World-renowned bird congregations fill Astrakhansky Zapovednik where the Volga River splits into a fan of hundreds of channels and islands before emptying into the Caspian Sea. More than 250 avian species have been recorded in this 258-square-mile (668-km2) reserve, one of Russia’s oldest, where trees, skies, and waters are filled with birds and their songs and wild calls—a U.N. World Biosphere Reserve and designated Ramsar Wetland of World Importance.
White-tailed sea eagles, ospreys, and Saker falcons are among 27 endangered species. Thousands of mute swans, once nearly extinct in the region, nest. Endangered Dalmatian pelicans with curly head-tufts skim water’s surfaces for small fish. Great cormorants gather in noisy colonies in riverside willows. Large numbers of diverse wading birds—great white herons, little egrets, glossy ibises, black-crowned night herons, endangered Eurasian spoonbills and pond herons— share colonies.
Gull and tern colonies attract carnivorous catfish hoping to make a meal of chicks fallen or strayed from nests.
More than 25,000 ducks spend a quiet time moulting here in August, many after nesting deep in the reserve’s wild interior—mallards, pintails, green-winged teals, garganeys, gadwalls, wigeons, northern shovelers.
Golden orioles weave hanging nest-baskets in willows. Reed buntings, Savi’s warblers, and bearded tits nest in thick reeds. Inconspicuous Eurasian cuckoos stealthily lay eggs in other species’ nests, especially warblers’; the young are then abandoned to be raised by their hosts.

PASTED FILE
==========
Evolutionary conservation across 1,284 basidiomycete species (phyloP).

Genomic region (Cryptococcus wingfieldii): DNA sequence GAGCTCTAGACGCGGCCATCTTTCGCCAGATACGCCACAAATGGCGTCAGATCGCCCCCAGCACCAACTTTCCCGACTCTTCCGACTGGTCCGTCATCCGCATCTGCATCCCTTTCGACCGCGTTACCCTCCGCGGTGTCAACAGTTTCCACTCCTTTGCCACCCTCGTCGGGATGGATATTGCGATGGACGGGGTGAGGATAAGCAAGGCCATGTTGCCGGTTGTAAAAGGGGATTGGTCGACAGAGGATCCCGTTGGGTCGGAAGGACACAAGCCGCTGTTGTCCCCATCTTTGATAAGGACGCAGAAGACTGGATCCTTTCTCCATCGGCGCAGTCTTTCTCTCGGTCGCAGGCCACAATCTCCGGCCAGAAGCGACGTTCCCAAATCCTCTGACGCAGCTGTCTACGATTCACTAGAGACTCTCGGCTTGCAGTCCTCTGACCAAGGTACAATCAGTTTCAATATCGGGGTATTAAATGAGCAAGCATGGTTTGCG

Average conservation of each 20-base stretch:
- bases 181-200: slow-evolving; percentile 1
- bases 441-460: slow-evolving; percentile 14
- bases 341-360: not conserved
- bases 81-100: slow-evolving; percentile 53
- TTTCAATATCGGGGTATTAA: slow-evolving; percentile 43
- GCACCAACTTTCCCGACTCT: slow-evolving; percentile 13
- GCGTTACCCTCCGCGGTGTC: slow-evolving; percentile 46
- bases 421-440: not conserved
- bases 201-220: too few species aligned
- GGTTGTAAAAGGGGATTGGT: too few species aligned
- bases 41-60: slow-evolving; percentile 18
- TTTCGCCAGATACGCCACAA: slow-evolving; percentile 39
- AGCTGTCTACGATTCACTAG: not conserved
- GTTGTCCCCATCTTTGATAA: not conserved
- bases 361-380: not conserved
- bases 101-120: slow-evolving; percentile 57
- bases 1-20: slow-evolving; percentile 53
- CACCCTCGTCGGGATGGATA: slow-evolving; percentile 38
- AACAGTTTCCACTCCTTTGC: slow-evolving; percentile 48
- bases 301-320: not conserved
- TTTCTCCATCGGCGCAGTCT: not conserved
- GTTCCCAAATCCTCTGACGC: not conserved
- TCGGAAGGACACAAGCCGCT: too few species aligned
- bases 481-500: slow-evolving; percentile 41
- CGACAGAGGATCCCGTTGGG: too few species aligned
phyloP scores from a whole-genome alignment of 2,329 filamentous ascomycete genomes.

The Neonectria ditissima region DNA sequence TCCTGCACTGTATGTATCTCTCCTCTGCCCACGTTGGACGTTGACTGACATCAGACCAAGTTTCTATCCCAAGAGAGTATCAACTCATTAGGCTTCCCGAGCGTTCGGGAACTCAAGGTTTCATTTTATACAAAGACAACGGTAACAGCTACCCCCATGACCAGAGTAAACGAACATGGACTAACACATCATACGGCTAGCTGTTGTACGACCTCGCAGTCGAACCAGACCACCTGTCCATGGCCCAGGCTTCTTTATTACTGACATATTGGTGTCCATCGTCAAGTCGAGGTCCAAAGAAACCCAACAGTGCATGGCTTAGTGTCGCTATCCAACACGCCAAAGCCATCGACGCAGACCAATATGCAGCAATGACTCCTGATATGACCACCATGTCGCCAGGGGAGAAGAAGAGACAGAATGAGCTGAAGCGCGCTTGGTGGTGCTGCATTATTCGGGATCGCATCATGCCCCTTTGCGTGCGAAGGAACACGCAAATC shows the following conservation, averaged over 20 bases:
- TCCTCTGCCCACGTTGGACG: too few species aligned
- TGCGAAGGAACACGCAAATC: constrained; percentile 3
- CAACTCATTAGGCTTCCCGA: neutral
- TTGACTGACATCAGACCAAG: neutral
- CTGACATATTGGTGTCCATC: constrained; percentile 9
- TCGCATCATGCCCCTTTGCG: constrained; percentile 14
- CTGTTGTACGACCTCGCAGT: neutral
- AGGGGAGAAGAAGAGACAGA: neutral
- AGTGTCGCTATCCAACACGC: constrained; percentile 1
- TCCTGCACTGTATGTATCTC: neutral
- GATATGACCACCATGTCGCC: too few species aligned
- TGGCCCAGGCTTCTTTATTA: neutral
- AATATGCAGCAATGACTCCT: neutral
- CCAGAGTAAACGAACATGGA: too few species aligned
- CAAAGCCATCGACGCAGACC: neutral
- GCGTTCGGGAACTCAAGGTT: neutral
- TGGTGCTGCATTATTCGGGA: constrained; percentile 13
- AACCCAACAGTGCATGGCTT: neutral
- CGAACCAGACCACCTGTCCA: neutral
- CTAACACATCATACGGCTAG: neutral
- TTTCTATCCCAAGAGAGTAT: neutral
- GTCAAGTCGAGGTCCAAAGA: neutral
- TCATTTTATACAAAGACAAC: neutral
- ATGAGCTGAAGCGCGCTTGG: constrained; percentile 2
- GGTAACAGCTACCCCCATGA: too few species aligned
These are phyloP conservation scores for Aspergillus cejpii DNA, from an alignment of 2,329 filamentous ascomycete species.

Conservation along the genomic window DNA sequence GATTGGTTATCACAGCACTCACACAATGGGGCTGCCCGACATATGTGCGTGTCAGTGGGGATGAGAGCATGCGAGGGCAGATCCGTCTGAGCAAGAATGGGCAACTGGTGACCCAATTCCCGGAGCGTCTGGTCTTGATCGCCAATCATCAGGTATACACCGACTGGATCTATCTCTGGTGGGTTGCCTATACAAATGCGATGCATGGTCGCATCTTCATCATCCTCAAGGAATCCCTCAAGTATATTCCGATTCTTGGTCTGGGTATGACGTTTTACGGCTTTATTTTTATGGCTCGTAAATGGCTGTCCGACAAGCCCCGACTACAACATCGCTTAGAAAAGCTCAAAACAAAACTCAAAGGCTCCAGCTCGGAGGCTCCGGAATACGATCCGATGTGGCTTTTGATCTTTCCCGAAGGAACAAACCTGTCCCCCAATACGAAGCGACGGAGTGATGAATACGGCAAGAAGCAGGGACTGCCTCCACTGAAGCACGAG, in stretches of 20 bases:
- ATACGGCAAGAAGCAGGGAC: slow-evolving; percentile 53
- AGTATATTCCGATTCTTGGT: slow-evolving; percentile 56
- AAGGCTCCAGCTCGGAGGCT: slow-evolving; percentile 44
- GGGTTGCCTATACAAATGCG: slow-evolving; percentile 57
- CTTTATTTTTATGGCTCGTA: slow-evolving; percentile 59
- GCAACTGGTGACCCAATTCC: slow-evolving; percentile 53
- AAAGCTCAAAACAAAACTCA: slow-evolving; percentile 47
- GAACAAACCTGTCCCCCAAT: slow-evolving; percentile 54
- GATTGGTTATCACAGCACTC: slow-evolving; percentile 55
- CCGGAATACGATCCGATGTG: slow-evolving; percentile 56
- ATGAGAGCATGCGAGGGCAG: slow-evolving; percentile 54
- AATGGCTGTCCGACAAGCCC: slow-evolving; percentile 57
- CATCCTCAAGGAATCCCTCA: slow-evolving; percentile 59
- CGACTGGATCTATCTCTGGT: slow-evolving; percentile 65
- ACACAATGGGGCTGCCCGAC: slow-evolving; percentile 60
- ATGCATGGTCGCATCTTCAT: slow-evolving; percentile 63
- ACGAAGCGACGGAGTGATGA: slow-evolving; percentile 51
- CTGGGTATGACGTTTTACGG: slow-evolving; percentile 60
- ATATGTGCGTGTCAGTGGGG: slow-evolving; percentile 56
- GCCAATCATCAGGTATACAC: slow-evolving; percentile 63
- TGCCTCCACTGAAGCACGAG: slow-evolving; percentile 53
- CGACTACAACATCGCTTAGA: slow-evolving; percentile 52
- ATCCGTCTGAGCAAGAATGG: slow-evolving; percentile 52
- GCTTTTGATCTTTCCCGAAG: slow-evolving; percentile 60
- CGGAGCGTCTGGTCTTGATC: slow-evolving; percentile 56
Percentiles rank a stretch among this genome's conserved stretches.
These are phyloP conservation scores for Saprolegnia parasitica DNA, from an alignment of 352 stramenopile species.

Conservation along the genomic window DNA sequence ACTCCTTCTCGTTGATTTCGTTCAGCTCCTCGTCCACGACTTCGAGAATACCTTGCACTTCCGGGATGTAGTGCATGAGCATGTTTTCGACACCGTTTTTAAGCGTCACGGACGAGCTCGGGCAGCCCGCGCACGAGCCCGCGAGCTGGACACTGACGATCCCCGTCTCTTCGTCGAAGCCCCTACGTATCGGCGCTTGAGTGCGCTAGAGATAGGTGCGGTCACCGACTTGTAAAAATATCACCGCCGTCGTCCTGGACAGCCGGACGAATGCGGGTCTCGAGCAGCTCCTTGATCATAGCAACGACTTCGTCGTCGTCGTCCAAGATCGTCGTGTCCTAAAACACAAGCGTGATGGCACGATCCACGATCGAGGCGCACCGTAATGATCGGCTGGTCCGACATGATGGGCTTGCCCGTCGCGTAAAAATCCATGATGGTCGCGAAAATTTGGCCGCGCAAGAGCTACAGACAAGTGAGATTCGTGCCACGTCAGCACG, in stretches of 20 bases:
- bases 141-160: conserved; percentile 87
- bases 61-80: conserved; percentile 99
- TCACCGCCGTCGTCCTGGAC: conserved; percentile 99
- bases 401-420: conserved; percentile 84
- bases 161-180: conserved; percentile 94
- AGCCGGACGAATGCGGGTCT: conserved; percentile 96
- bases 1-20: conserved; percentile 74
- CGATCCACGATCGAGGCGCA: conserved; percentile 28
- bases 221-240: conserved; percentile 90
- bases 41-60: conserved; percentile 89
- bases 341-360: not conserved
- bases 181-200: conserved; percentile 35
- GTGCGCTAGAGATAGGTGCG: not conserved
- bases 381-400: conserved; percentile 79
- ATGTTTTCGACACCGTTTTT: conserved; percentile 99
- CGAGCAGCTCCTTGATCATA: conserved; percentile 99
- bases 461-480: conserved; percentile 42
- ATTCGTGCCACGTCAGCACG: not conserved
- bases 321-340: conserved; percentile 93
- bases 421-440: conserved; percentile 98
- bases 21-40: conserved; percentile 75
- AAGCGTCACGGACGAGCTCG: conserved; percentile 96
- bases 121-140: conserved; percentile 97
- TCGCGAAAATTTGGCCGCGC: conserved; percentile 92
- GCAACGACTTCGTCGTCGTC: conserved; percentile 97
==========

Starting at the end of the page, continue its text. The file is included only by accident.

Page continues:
Wild boars are largest among 30 mammal species. Smallest are tiny harvest mice, nesting on tall plant stems. Major predators are foxes, raccoon dogs, weasels, and mink. Beavers and muskrats are on every water’s edge, as are frogs, filling night air from April on with their musical chimes (and croaks), resting on pads of blossoming water lilies and endangered sacred lotuses. Among 61 fish species are important migrants such as endangered herring and, occasionally, sturgeon.
Problems are many. Volga power plants have altered water flow and fish migrations. Poaching and overfishing have brought sturgeon species to the brink of extinction. Deliberate fire-setting has destroyed bird-nesting and fish-spawning grounds, and unregulated tourism has disturbed all wildlife. Conservationists in local communities and fisheries are attempting to help.